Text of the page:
U.S. SECURITIES AND EXCHANGE COMMISSION
Litigation Release No. 17303 / January 10, 2002
SEC CHARGES TWO BROKERS AND A PROFESSOR IN STOCK SCAM
Securities and Exchange Commission v. Jean Baptiste Jean Pierre, Gabriel Toks Pearse and Darius L. Lee, Civil Action No. 02 civ 253
The Securities and Exchange Commission ("Commission") today charged two brokers, Jean Baptiste Jean Pierre ("Jean Pierre") and Darius L. Lee ("Lee"), and a college professor, Gabriel Toks Pearse ("Pearse"), in connection with fraudulent and unregistered offerings of securities of three related companies controlled by Jean Pierre. The complaint charges the defendants with making false and misleading statements and omissions of material facts while offering and selling limited partnerships interests of JB Stanley Group, LP ("JB Stanley"), an unregistered hedge fund, and stock of JB Stanley's general partner, Cambridge Capital Holdings Management, LLC ("Cambridge"), and Cambridge's wholly-owned subsidiary, Union Transfer and Cargo Corporation ("UTC"), all of which were controlled by Jean Pierre. Through these schemes, the defendants raised approximately $457,300 from approximately fifteen investors and misappropriated a large percentage of those funds.
The defendants are as follows:
- Jean Pierre, age 29, was last known to be a resident of Hollywood, Florida. Jean Pierre was the president and chief executive officer of JB Stanley, the president and chief executive officer of Cambridge, and the chairman of UTC. At the time of the conduct at issue, Jean Pierre lived in Forest Hills, New York.
- Pearse, age 53, resides in Brooklyn, New York. From February to October 1999, Pearse served as Cambridge's vice-president and secretary and UTC's president and chief executive officer. Pearse is currently an assistant professor of literature at the Dobbs Ferry campus of Mercy College.
- Lee, age 28, resides in Queens, New York. From November 1998 to September 1999, Lee worked at JB Stanley and Cambridge as an account representative. Lee solicited investors to purchase securities of JB Stanley and Cambridge. Lee is currently a registered representative at Delta Asset Management Company, LLC.
The complaint alleges as follows:
From July 1997 to October 1999, Jean Pierre raised approximately $304,700 through the sale of unregistered limited partnership interests in JB Stanley, an unregistered hedge fund. Jean Pierre and Lee told investors, orally and in writing, that JB Stanley was a hedge fund that pooled investor funds to purchase and sell securities. In fact, only a small portion of the offering proceeds were actually invested: Jean Pierre misappropriated most of the offering proceeds to pay for personal expenses and to finance UTC expenses. In connection with the JB Stanley offering, Jean Pierre and Lee also made misrepresentations about JB Stanley's business history and prospects, and Jean Pierre's history as a fund manager. To induce investors to maintain their investment at JB Stanley, Jean Pierre and Lee sent investors phony account statements that misrepresented the fund's performance.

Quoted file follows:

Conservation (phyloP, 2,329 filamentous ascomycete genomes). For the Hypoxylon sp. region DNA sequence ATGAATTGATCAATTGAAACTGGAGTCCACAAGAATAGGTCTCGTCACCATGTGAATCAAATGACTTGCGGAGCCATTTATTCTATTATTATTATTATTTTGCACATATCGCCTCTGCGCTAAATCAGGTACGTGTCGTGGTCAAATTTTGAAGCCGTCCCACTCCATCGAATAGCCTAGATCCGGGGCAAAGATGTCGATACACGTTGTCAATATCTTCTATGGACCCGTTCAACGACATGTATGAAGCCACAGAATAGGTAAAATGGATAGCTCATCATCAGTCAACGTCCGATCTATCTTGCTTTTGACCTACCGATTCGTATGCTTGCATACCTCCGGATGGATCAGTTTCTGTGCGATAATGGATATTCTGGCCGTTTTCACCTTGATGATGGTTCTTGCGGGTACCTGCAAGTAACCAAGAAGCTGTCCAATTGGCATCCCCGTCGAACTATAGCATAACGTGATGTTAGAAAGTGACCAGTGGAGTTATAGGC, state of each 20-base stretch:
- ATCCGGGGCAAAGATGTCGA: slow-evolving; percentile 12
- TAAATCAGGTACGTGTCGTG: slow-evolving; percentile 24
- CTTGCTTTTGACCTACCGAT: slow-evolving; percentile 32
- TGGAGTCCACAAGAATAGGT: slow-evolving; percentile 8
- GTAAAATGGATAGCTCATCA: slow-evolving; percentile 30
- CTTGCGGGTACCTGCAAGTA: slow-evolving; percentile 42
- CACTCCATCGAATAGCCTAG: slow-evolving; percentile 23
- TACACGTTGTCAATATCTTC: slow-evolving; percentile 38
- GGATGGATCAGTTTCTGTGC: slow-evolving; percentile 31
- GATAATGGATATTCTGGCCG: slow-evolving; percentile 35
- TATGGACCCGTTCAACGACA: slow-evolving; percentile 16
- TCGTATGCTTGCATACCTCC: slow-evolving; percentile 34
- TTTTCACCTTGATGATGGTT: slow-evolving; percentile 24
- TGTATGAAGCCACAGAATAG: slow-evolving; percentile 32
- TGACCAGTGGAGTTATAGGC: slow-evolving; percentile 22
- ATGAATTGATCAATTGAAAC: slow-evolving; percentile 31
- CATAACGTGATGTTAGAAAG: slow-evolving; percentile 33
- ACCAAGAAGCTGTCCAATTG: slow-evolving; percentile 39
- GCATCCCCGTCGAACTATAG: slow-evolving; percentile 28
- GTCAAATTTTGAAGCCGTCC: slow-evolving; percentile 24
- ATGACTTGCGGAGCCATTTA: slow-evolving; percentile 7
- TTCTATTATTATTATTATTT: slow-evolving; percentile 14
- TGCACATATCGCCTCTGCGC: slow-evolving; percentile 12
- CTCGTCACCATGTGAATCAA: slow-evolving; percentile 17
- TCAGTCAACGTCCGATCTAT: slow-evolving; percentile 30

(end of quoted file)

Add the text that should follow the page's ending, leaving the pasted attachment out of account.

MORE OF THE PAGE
From November 1998 to October 1999, Jean Pierre, Pearse, and Lee sold to at least eight investors an aggregate of $147,600 of Cambridge stock, and to at least one investor $5,000 of UTC stock. To induce investors to purchase Cambridge stock, the defendants made numerous fraudulent misrepresentations -- including that Cambridge was about to conduct an IPO which would allow investors to sell their private placement shares for a substantial profit -- and sent investors offering documents that contained false and misleading statements about Cambridge's business, the existence of a proposed merger, and the value of Cambridge stock. To induce investors to purchase UTC stock, the defendants sent investors offering documents containing false and misleading statements about UTC's business, the number of shares already sold, and the experience, qualifications, and identity of UTC's management team.
As a result of the foregoing, the Commission alleges that Jean Pierre, Pearse, and Lee violated Sections 5(a), 5(c), and 17(a) of the Securities Act of 1933, Section 10(b) of the Securities Exchange Act of 1934 and Rule 10b-5 thereunder, and that Jean Pierre violated Sections 206(1) and 206(2) of the Investment Advisers Act of 1940. The Commission seeks: (i) an injunction enjoining the defendants from future violations of the above-cited provisions of the federal securities laws; (ii) disgorgement of all of their ill-gotten gains, plus pre-judgment interest; and (iii) civil penalties. The Commission's suit is pending in the U.S. District Court for the Southern District of New York.